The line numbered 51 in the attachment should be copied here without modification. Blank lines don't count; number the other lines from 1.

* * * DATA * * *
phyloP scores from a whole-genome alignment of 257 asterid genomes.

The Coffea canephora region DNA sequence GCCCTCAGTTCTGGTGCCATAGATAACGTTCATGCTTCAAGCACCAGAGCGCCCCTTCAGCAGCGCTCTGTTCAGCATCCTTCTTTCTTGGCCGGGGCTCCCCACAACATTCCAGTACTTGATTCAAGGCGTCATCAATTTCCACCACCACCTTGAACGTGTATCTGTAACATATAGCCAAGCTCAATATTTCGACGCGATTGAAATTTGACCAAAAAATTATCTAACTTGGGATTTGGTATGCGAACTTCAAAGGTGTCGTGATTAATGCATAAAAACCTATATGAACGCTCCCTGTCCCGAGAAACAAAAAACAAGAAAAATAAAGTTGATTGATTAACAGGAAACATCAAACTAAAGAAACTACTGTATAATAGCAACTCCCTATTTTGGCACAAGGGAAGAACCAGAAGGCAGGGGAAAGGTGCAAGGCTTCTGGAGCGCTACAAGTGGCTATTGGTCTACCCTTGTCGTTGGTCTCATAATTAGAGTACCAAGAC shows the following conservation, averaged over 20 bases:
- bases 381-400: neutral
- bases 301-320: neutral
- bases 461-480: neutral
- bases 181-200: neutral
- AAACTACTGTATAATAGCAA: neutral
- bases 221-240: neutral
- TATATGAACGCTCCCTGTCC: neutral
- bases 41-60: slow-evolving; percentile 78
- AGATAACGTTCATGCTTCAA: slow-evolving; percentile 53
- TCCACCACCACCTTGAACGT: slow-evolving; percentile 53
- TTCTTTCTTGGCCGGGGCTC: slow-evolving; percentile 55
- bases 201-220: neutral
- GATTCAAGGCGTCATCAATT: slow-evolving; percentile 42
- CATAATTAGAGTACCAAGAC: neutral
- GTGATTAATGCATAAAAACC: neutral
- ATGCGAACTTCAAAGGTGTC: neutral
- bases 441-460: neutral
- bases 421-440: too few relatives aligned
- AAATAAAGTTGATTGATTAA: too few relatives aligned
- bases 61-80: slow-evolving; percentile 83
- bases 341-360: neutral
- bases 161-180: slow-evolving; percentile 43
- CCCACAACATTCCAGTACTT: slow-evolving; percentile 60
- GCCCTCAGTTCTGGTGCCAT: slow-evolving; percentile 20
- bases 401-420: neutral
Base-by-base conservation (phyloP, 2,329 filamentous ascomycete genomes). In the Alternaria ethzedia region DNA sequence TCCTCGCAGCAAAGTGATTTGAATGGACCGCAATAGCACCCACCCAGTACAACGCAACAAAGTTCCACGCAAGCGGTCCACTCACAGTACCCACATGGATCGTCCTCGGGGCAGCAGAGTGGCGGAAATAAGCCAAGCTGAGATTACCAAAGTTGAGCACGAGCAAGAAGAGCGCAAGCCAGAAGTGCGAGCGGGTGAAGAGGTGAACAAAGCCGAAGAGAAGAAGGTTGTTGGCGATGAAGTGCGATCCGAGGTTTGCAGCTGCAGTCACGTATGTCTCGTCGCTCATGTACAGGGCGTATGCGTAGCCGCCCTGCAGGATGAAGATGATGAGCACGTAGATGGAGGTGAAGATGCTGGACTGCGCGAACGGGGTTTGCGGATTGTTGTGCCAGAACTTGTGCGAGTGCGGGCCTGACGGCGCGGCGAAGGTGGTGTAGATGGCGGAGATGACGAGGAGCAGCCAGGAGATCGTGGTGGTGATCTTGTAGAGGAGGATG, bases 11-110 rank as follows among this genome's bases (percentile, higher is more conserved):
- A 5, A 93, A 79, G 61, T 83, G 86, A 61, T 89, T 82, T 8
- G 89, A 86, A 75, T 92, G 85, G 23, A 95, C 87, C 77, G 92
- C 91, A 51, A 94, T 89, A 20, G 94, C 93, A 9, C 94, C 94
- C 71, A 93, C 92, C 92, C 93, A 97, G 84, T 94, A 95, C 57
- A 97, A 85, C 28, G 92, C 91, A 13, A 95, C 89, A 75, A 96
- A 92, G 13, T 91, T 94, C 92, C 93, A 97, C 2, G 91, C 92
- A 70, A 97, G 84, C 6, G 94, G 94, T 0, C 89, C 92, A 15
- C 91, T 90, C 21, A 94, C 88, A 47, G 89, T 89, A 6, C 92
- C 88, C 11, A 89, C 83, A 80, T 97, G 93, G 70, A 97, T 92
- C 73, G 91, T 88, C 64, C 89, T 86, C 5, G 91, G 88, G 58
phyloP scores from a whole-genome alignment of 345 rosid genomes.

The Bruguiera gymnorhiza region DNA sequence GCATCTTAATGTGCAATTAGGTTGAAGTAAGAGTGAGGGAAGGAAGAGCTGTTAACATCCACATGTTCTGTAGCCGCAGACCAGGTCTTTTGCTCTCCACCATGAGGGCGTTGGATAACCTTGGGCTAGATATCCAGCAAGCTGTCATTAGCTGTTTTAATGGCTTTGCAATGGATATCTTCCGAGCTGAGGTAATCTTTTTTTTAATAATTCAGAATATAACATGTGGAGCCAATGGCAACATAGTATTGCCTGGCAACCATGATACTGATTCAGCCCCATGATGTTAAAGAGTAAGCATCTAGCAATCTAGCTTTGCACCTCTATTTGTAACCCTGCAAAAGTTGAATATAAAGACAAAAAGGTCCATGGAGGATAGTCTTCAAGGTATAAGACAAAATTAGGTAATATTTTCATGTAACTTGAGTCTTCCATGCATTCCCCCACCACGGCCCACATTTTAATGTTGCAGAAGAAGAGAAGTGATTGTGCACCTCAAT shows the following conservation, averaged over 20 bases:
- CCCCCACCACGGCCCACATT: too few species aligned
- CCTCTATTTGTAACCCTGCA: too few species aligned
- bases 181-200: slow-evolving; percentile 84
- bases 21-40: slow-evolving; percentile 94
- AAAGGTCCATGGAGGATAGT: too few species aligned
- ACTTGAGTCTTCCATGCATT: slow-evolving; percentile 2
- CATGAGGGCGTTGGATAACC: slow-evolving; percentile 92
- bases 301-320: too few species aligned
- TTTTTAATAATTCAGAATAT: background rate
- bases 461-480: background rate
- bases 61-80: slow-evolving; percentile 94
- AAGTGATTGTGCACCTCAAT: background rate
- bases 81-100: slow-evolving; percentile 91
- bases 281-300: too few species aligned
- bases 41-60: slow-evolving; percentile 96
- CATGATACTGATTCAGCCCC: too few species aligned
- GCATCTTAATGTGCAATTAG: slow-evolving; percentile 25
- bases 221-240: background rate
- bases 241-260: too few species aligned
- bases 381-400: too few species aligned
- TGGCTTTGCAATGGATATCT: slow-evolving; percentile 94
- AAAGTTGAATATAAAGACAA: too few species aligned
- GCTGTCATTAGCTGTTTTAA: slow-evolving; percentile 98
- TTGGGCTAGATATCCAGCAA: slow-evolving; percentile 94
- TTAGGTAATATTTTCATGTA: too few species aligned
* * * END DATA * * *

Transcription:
- bases 61-80: slow-evolving; percentile 94